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A programming language for rule-based production systems. A rule consists of pre-condition(s) and a resulting action.

The system checks its working memory to see if there are rules whose pre-conditions are satisfied, if so, the action in one selected satisfied rule is executed.

There is a public domain implementation of an OPS5 interpreter written by Charles L. Forgy <forgy@cs.cmu.edu> in 1977. It was first implemented in Lisp and later in BLISS. It was also ported to Common Lisp by George Wood and Jim Kowalski.

CLIPS is a language for writing expert systems, with some of the capabilities of OPS5.

See also C5, OPS83, OPS4, OPS5+, OPS83.

Inference Engine Tech, Cambridge MA.

An OPS5 interpreter in Common LISP.

A version by Mark Kantrowitz. <mkant+@cs.cmu.edu>.

["Programming Expert Systems in OPS5", L. Brownston et al, A-W 1985].

["An OPS5 Primer", Sherman et al, comes with OPS5 for DOS].

["Rule-Based Programming in the Unix System", G.T. Vesonder, AT&T Tech J 67(1), 1988].
This article is provided by FOLDOC - Free Online Dictionary of Computing (foldoc.org)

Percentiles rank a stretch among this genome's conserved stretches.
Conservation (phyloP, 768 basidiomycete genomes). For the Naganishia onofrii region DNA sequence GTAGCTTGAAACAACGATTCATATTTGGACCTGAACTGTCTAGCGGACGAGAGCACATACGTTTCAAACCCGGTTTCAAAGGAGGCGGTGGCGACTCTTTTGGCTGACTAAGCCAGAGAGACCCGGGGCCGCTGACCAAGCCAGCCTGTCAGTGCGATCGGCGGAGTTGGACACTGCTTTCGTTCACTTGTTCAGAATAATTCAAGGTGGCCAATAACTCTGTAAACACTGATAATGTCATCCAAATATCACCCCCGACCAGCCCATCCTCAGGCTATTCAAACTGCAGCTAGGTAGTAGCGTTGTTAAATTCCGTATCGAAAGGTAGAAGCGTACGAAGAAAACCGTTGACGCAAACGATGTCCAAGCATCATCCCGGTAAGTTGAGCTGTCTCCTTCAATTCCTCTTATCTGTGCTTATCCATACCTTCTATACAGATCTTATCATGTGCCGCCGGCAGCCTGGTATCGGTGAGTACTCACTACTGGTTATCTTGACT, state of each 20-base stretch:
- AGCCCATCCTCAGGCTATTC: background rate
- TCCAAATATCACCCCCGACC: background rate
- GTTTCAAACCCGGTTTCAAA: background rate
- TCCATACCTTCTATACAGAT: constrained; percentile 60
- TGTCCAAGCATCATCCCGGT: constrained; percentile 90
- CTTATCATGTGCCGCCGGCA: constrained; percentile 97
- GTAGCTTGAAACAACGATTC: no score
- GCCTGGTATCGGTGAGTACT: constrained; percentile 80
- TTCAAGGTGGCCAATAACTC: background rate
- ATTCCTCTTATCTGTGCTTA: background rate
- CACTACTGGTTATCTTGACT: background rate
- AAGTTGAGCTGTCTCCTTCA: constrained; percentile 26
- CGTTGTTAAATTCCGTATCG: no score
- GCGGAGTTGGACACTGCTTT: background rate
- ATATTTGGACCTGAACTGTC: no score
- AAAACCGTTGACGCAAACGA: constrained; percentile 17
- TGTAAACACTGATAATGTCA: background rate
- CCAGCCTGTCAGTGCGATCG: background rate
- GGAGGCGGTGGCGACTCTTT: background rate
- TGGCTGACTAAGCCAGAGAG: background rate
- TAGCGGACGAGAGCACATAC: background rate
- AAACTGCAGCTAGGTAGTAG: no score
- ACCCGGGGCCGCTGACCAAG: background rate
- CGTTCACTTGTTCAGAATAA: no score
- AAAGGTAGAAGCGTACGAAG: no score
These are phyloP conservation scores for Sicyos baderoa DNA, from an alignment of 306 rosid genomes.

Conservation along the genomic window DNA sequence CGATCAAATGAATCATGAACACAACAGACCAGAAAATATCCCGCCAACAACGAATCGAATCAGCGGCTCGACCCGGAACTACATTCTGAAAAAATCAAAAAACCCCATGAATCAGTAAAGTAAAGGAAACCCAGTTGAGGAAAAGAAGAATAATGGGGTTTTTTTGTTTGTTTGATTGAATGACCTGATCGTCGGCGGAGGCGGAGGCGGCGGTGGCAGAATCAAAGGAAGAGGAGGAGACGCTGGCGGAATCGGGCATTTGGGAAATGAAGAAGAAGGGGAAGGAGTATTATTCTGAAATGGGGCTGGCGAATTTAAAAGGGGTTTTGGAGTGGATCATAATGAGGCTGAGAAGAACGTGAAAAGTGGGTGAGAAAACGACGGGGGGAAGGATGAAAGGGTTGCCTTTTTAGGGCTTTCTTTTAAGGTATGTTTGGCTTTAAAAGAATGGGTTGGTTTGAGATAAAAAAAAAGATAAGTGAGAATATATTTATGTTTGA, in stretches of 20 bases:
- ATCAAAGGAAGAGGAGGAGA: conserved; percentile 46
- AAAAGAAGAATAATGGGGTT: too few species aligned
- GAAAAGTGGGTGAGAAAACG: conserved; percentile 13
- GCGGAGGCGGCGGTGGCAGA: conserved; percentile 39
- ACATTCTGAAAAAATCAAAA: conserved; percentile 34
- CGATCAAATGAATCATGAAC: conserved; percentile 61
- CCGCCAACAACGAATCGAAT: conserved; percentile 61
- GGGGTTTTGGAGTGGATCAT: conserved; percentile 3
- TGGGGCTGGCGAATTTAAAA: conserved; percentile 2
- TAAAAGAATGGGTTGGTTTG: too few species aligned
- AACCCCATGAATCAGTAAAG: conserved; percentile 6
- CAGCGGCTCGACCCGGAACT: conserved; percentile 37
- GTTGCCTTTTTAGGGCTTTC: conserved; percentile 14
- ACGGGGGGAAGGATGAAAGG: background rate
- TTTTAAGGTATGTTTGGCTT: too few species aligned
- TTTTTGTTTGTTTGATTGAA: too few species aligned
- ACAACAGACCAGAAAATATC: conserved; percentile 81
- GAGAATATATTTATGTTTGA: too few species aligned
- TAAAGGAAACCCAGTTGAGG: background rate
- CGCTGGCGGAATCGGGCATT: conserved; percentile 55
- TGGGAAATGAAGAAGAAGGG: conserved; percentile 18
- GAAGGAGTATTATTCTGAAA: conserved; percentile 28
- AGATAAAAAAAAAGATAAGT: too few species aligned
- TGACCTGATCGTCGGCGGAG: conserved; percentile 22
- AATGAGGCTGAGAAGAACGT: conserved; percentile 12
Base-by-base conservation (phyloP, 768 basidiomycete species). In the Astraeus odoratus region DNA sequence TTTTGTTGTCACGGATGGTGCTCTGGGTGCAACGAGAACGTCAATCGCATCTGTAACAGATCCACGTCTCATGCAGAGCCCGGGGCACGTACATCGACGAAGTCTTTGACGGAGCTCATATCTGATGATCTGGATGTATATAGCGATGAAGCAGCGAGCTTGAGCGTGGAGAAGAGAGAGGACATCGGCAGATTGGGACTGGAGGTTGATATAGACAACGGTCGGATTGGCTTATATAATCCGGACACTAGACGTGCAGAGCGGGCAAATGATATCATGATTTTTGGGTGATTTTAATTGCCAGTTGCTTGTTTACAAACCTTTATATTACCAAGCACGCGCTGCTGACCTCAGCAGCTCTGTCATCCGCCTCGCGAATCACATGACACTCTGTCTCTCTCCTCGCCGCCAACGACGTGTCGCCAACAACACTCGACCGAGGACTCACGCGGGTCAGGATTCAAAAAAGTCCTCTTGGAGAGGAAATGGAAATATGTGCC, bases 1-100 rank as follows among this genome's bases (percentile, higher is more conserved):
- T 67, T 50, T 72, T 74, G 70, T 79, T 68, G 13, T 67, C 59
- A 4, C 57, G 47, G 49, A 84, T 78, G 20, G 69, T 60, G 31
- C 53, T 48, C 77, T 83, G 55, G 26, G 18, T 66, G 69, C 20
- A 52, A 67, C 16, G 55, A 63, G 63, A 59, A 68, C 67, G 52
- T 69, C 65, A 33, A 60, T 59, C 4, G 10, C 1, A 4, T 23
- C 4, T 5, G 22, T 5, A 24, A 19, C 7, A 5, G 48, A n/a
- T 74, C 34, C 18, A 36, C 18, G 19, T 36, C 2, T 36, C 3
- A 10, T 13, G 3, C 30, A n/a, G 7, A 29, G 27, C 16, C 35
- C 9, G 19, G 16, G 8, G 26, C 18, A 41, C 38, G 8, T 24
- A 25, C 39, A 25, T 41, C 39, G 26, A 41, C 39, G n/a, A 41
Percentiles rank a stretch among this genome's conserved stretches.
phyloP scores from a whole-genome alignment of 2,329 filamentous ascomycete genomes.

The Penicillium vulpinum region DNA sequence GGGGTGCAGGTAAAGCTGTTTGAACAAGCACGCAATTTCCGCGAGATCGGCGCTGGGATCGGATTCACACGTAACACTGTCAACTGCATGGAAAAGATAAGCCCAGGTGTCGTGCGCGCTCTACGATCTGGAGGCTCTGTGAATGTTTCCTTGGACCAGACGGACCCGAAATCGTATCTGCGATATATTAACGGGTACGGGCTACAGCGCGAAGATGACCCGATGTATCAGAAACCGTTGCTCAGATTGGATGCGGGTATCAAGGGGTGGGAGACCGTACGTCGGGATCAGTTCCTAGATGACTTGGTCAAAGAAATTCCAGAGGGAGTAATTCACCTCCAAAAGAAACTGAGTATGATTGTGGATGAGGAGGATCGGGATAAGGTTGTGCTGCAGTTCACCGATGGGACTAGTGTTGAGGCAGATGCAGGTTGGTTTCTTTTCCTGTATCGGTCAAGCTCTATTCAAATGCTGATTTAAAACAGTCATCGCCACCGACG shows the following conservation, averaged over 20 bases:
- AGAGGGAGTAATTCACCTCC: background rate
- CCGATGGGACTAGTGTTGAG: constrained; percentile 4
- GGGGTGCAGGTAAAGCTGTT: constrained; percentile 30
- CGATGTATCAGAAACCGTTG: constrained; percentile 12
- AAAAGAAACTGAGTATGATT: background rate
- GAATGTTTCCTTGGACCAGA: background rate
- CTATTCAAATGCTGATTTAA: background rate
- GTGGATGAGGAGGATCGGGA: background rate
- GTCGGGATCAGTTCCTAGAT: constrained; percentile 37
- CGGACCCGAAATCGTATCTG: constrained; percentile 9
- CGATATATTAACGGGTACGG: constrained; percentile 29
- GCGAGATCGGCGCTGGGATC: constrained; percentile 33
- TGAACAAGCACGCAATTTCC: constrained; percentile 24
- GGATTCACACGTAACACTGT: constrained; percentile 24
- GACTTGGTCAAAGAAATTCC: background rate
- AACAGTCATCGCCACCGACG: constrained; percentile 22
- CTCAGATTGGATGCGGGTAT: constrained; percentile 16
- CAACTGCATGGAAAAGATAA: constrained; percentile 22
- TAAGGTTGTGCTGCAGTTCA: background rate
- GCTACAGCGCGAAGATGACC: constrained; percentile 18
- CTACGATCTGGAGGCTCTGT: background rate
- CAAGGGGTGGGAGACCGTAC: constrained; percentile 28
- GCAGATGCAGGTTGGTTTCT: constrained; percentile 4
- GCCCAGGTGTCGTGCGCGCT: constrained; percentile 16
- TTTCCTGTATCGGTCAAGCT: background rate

References in periodicals archive ?
Jess's forward-chaining reasoning system was modeled after production systems such as OPS5 (Brownston et al.
This is identical to the interpretation of conditions in the CA rules of, for example, Ariel [Hanson 1992], RPL [Delcambre and Etheredge 1989], and set-oriented adaptations of OPS5 [Gordin and Pasik 1991].
These types of systems are usually implemented in a logic programming language or a production system that directly supports logical inference, such as Prolog or OPS5. Henderson [1984], Kung [1984], and Hummel [1989] are examples in this category.
The user module is written in PASCAL, a control module in REXX, a command language, and the evaluation module in LISP and OPS5. PEP has been implemented on the VM under the CMS operating system.
Shell prices range from $0 for public domain packages (e.g., OPS5) to under $100 for small PC-based packages (e.g., OPS-2000) to $110,000 packages (e.g., IBM's AD/Cycle TIRS) that run on expensive mainframes.
Most of the system is written in Jess, a Java-embedded descendant of OPS5 and Clips, Properly understood and used, rule-based programming and AI-style "second-order programming" based on constructs like eval, apply, and the Jess build are invaluable for writing and integrating complex algorithms in a concise and timely manner.
For example, the fact that R1 (23) performs a linear sequence of subtasks is not explicitly encoded; the system designer "encrypted," so to speak, this control in the pattern-matching of OPS5, the production-rule system in which RI is implemented.
These facilities all differ from the Starburst approach in that their rule language and semantics is based substantially on OPS5 [14]; hence, their rules respond to operations on a single row.
These additional actions may activate other rules, and a forward chaining control flow results, as was popularized in OPS5 [10].